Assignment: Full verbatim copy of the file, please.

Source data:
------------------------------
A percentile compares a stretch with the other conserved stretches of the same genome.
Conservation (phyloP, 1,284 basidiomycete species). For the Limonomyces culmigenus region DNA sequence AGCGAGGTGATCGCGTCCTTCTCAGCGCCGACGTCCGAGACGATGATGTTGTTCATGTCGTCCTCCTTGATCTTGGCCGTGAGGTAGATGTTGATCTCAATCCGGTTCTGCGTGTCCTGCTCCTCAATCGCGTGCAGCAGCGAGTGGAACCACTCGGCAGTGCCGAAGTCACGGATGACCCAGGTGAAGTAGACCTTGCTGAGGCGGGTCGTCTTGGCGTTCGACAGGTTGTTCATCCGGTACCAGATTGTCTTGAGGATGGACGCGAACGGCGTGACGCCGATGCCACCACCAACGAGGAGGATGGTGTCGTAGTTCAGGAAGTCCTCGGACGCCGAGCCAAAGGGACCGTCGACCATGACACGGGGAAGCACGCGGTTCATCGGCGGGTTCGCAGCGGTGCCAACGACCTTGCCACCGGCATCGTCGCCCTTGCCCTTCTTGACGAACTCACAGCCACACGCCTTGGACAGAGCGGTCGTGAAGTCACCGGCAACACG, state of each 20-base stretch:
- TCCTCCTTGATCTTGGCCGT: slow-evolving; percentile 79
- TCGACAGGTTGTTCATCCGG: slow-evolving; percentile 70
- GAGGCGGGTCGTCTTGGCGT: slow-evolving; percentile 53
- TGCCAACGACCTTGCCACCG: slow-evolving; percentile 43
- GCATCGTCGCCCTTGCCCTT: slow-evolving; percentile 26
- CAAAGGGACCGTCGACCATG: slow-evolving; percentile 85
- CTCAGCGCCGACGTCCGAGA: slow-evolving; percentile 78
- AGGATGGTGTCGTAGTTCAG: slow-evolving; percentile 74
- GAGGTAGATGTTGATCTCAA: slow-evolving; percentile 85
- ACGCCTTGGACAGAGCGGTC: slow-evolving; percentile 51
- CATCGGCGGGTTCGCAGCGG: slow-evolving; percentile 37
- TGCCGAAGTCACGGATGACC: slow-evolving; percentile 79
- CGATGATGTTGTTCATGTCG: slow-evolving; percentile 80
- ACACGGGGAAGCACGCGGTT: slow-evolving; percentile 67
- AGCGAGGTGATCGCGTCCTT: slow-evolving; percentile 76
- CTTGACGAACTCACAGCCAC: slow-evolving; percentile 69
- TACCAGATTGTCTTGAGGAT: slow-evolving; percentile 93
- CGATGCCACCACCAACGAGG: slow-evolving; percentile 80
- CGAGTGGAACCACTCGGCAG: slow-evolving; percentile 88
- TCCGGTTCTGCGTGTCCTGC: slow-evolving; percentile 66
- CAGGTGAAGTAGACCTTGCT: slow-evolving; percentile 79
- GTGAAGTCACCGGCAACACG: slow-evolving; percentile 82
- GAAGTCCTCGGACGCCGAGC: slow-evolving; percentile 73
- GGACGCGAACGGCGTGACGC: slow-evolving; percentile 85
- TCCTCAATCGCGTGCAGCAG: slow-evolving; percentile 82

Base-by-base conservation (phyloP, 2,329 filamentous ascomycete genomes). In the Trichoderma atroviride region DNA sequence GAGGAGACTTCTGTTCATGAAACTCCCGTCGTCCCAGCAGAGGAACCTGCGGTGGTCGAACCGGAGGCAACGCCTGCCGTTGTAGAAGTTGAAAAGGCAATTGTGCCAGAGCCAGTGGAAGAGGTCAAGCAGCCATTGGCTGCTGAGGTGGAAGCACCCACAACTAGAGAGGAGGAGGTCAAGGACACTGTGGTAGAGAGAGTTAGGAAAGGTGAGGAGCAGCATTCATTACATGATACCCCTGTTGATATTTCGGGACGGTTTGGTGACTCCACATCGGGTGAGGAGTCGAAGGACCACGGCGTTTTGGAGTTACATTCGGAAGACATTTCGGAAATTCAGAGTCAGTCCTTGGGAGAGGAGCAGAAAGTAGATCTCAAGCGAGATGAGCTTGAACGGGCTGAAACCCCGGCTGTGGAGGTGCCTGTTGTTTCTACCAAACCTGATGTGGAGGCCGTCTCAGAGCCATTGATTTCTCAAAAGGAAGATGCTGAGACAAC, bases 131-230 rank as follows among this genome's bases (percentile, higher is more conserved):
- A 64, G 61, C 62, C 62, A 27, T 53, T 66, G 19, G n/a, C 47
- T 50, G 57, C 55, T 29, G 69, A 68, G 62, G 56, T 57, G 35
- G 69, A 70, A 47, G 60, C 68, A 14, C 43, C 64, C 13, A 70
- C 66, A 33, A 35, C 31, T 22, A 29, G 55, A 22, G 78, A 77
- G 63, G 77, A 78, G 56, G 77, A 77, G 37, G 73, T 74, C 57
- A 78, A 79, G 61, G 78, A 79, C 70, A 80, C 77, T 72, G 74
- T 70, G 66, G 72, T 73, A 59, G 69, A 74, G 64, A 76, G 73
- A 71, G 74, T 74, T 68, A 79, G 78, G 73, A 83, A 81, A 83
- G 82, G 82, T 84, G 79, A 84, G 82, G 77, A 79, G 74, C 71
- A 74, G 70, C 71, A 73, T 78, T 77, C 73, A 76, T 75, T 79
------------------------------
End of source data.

A percentile compares a stretch with the other conserved stretches of the same genome.
Conservation (phyloP, 1,284 basidiomycete species). For the Limonomyces culmigenus region DNA sequence AGCGAGGTGATCGCGTCCTTCTCAGCGCCGACGTCCGAGACGATGATGTTGTTCATGTCGTCCTCCTTGATCTTGGCCGTGAGGTAGATGTTGATCTCAATCCGGTTCTGCGTGTCCTGCTCCTCAATCGCGTGCAGCAGCGAGTGGAACCACTCGGCAGTGCCGAAGTCACGGATGACCCAGGTGAAGTAGACCTTGCTGAGGCGGGTCGTCTTGGCGTTCGACAGGTTGTTCATCCGGTACCAGATTGTCTTGAGGATGGACGCGAACGGCGTGACGCCGATGCCACCACCAACGAGGAGGATGGTGTCGTAGTTCAGGAAGTCCTCGGACGCCGAGCCAAAGGGACCGTCGACCATGACACGGGGAAGCACGCGGTTCATCGGCGGGTTCGCAGCGGTGCCAACGACCTTGCCACCGGCATCGTCGCCCTTGCCCTTCTTGACGAACTCACAGCCACACGCCTTGGACAGAGCGGTCGTGAAGTCACCGGCAACACG, state of each 20-base stretch:
- TCCTCCTTGATCTTGGCCGT: slow-evolving; percentile 79
- TCGACAGGTTGTTCATCCGG: slow-evolving; percentile 70
- GAGGCGGGTCGTCTTGGCGT: slow-evolving; percentile 53
- TGCCAACGACCTTGCCACCG: slow-evolving; percentile 43
- GCATCGTCGCCCTTGCCCTT: slow-evolving; percentile 26
- CAAAGGGACCGTCGACCATG: slow-evolving; percentile 85
- CTCAGCGCCGACGTCCGAGA: slow-evolving; percentile 78
- AGGATGGTGTCGTAGTTCAG: slow-evolving; percentile 74
- GAGGTAGATGTTGATCTCAA: slow-evolving; percentile 85
- ACGCCTTGGACAGAGCGGTC: slow-evolving; percentile 51
- CATCGGCGGGTTCGCAGCGG: slow-evolving; percentile 37
- TGCCGAAGTCACGGATGACC: slow-evolving; percentile 79
- CGATGATGTTGTTCATGTCG: slow-evolving; percentile 80
- ACACGGGGAAGCACGCGGTT: slow-evolving; percentile 67
- AGCGAGGTGATCGCGTCCTT: slow-evolving; percentile 76
- CTTGACGAACTCACAGCCAC: slow-evolving; percentile 69
- TACCAGATTGTCTTGAGGAT: slow-evolving; percentile 93
- CGATGCCACCACCAACGAGG: slow-evolving; percentile 80
- CGAGTGGAACCACTCGGCAG: slow-evolving; percentile 88
- TCCGGTTCTGCGTGTCCTGC: slow-evolving; percentile 66
- CAGGTGAAGTAGACCTTGCT: slow-evolving; percentile 79
- GTGAAGTCACCGGCAACACG: slow-evolving; percentile 82
- GAAGTCCTCGGACGCCGAGC: slow-evolving; percentile 73
- GGACGCGAACGGCGTGACGC: slow-evolving; percentile 85
- TCCTCAATCGCGTGCAGCAG: slow-evolving; percentile 82

Base-by-base conservation (phyloP, 2,329 filamentous ascomycete genomes). In the Trichoderma atroviride region DNA sequence GAGGAGACTTCTGTTCATGAAACTCCCGTCGTCCCAGCAGAGGAACCTGCGGTGGTCGAACCGGAGGCAACGCCTGCCGTTGTAGAAGTTGAAAAGGCAATTGTGCCAGAGCCAGTGGAAGAGGTCAAGCAGCCATTGGCTGCTGAGGTGGAAGCACCCACAACTAGAGAGGAGGAGGTCAAGGACACTGTGGTAGAGAGAGTTAGGAAAGGTGAGGAGCAGCATTCATTACATGATACCCCTGTTGATATTTCGGGACGGTTTGGTGACTCCACATCGGGTGAGGAGTCGAAGGACCACGGCGTTTTGGAGTTACATTCGGAAGACATTTCGGAAATTCAGAGTCAGTCCTTGGGAGAGGAGCAGAAAGTAGATCTCAAGCGAGATGAGCTTGAACGGGCTGAAACCCCGGCTGTGGAGGTGCCTGTTGTTTCTACCAAACCTGATGTGGAGGCCGTCTCAGAGCCATTGATTTCTCAAAAGGAAGATGCTGAGACAAC, bases 131-230 rank as follows among this genome's bases (percentile, higher is more conserved):
- A 64, G 61, C 62, C 62, A 27, T 53, T 66, G 19, G n/a, C 47
- T 50, G 57, C 55, T 29, G 69, A 68, G 62, G 56, T 57, G 35
- G 69, A 70, A 47, G 60, C 68, A 14, C 43, C 64, C 13, A 70
- C 66, A 33, A 35, C 31, T 22, A 29, G 55, A 22, G 78, A 77
- G 63, G 77, A 78, G 56, G 77, A 77, G 37, G 73, T 74, C 57
- A 78, A 79, G 61, G 78, A 79, C 70, A 80, C 77, T 72, G 74
- T 70, G 66, G 72, T 73, A 59, G 69, A 74, G 64, A 76, G 73
- A 71, G 74, T 74, T 68, A 79, G 78, G 73, A 83, A 81, A 83
- G 82, G 82, T 84, G 79, A 84, G 82, G 77, A 79, G 74, C 71
- A 74, G 70, C 71, A 73, T 78, T 77, C 73, A 76, T 75, T 79